05.05.12 - SURFACE TENSION – Curated by Ariel Shanberg and Akemi Hiatt

On view: May 5 – June 24, 2012
Opening reception
: May 5, from 5-7pm
Gallery hours: Wednesday – Sunday, 12-5pm and by appointment

The Center for Photography at Woodstock (CPW) is pleased to announce Surface Tension, its Spring 2012 exhibition. Curated by CPW staff members Ariel Shanberg and Akemi HiattSurface Tension features photo-based works by 11 artists who establish new languages within photography wherein our notions of the “photographic” are challenged and expanded.

On view from May 5 – June 24, Surface Tension highlights imagery that defies the illusionary connotations of photography, choosing rather to instigate tension whether physical or psychological upon the surface of the photograph.The artists featured subvert conventional expectations of the medium via gestures of abstraction, deconstruction, and manipulation of the image by the artists’ hand. In their hands, the print – as a three dimensional object – is as much at play as their methodology which gives form to the transmutable nature of photography.

Marisa Baumgarter (NYC) digitally manipulates and partially erases elements from photographs she has taken of interior and exterior spaces. The final work, which will be presented as a site-specific vinyl wall installation in CPW’s galleries, uses layers and form to break down notions of perception.

Visiting lakes and reservoirs across the western United States, Matthew Brandt (Los Angeles, CA) creates color photographs that are then soaked in the specific lake or reservoir water that they represent. Days, weeks, and even months of submersion impact the print with wild color shifts and areas of blank space.

Christopher Colville’s (Phoenix, AZ) images are made by igniting gunpowder on the surface of silver gelatin paper. The resulting explosion causes light and energy to abrade and expose the photograph in a camera-less process which harkens back to the beginnings of photography.

Megan Flaherty (New City, NY) documents the shared university work surfaces marked by students training to be artists, some of which have been in use for decades. Shot on a flat plane with no horizon, pen marks, paint splatters, stencils and gouges transform into remnants of the tension and output of the creative process.

Influenced by the proliferation of new media and an increasing awareness of our own identites, Joseph Heidecker (NYC) explores the constructed sense of self with hand-manipulated found photographs. In stitching “masks” with beads and string, he reveals or conceals certain elements of the figure within the frame.

Mark Lyon’s (Marlboro, NY) Landscapes for the People series catalogues the use of sublime landscape photography as wallpaper in clinical environments, representing a sustained investigation into nature and artifice through the process of re-photographing photographs.

Evincing a fascination with the science of sight, Aspen Mays (Los Angeles, CA) uses a hole punch to physically remove each star from an image of the night sky. The work calls into question the expectation of photography as a documentary medium, as the constellations serve as a record of their own removal.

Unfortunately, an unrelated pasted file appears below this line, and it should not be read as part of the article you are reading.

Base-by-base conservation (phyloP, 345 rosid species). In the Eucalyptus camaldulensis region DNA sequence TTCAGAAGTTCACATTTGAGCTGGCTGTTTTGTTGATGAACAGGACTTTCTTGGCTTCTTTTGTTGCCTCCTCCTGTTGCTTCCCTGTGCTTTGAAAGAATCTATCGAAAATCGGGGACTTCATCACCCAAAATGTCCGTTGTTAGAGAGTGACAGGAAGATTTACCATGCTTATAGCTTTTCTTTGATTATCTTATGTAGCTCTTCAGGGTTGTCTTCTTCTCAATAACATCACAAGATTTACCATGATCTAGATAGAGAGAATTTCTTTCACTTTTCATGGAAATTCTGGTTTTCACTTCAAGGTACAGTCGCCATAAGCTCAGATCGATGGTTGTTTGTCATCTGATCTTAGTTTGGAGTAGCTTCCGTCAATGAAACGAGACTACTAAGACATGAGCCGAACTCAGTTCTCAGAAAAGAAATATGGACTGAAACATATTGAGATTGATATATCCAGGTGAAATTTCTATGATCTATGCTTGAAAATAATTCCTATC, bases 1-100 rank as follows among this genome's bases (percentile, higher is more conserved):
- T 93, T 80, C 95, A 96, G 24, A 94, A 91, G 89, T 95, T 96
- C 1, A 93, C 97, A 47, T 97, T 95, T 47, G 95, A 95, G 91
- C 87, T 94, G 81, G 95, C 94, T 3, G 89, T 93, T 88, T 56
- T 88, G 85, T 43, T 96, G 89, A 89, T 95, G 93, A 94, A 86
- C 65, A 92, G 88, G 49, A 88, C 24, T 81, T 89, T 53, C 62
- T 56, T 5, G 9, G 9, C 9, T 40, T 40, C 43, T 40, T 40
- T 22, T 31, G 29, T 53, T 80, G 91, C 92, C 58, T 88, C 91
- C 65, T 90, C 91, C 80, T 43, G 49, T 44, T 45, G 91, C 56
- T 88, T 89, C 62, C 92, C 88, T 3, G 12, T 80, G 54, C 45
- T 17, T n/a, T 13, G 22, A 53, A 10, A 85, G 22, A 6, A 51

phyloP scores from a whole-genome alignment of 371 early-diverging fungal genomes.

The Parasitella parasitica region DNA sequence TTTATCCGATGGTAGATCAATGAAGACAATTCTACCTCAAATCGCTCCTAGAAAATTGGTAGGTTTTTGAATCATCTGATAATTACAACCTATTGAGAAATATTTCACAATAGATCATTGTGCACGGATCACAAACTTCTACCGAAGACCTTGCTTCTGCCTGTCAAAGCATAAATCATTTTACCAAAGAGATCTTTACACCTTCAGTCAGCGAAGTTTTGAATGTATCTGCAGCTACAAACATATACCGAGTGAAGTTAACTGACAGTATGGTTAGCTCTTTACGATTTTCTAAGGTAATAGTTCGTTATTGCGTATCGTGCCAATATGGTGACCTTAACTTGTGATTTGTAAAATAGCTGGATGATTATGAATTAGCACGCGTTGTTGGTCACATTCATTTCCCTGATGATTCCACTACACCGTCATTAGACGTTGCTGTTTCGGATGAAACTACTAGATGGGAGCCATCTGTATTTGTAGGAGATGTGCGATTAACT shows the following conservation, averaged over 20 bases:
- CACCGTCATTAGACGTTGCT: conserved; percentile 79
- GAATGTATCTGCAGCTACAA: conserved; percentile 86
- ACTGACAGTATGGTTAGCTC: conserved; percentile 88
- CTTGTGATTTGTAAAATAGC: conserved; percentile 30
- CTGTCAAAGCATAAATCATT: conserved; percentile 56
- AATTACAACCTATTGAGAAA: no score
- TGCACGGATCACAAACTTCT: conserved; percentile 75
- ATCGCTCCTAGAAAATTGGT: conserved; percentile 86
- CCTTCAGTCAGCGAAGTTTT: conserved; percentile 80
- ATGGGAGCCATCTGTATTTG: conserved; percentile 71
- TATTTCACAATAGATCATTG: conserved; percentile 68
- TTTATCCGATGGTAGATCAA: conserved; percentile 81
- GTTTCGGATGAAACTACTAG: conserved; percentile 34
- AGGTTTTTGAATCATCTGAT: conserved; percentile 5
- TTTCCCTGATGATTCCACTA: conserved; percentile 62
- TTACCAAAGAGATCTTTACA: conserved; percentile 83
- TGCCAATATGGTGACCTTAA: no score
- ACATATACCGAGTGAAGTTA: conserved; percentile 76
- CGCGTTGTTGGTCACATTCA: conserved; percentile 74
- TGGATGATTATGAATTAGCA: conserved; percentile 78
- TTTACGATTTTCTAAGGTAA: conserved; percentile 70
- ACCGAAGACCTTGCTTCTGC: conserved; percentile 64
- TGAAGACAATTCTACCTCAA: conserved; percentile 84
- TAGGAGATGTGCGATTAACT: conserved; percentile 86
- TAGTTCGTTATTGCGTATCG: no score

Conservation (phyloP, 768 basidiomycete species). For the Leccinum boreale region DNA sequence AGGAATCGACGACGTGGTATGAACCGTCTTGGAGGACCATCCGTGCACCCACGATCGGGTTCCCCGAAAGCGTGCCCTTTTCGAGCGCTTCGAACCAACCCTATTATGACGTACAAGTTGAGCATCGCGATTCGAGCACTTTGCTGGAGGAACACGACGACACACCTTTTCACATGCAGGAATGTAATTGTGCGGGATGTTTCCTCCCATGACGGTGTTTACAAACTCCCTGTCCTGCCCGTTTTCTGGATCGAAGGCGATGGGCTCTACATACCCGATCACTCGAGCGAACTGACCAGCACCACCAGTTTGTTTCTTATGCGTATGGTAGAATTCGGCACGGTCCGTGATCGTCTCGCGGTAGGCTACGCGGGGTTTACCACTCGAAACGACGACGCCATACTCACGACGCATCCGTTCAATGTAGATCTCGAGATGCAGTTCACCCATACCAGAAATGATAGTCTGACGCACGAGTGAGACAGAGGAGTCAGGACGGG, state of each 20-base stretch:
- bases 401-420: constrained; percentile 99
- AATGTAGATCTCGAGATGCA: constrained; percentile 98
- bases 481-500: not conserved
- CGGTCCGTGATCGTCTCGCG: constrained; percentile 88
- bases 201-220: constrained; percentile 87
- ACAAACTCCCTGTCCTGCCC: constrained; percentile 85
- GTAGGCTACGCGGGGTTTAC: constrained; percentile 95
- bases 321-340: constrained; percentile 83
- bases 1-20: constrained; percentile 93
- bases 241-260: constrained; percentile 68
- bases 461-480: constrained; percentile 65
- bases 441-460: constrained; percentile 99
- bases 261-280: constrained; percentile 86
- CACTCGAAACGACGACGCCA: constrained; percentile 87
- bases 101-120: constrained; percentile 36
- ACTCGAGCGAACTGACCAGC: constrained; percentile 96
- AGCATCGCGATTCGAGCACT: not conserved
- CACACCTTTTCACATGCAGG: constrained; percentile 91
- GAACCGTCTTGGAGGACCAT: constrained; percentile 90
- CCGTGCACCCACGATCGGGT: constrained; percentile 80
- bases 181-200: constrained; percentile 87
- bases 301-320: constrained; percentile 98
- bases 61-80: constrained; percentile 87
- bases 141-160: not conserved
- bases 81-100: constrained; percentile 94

Klea McKenna (San Francisco, CA) folded 57 paper airplanes made from light-sensitive chromogenic paper and exposed them to the sun for a period of 10 hours near a WWII anti-aircraft lookout. An indelible record of that moment, the final installation alludes to the triangular form of a fighter jet in deep black, fiery red and yellow.

A former volunteer conservator at the Metropolitan Museum of Art, Alison Rossiter (NYC) collects expired, vintage photo paper dating as early as the 1900s. She pours developer directly on the surface of the paper, creating abstract, fluid forms which reintroduce unpredictability into a process that is now commonly digitized.

Paul Mpagi Sepuya’s (NYC) process involves constant printing, editing, re-appropriation and re-creation of portraits and still lifes he has taken. In using photography as a tool to collect images and to explore the relationship to and among art objects, he has created an installation in CPW’s space which acts as a collapsed document of time, space, subject, and artistic process.

With an eye for saturated color and luminosity, Brea Souders (NYC) arranges materials like mirrors, fabric, and magazine cut-outs to design images that are visually and psychologically compelling. Surreal and disorienting, she experiments with abstraction and flatness of the medium, contesting the expectations of the viewer.

Not unlike the revolution that Painting experienced over a century ago, as various techniques and processes have been freed within Photography over the years from the responsibility of “depicting images” and “telling stories”, photographers are more and more exploring the ontology of various image-making processes. Through the artists in Surface Tension, we are witness to the establishment of new languages that couldn’t have been imagined prior to the advent of Digital Photography, and which has allowed for a renewed investigation of aesthetic diction throughout the medium.

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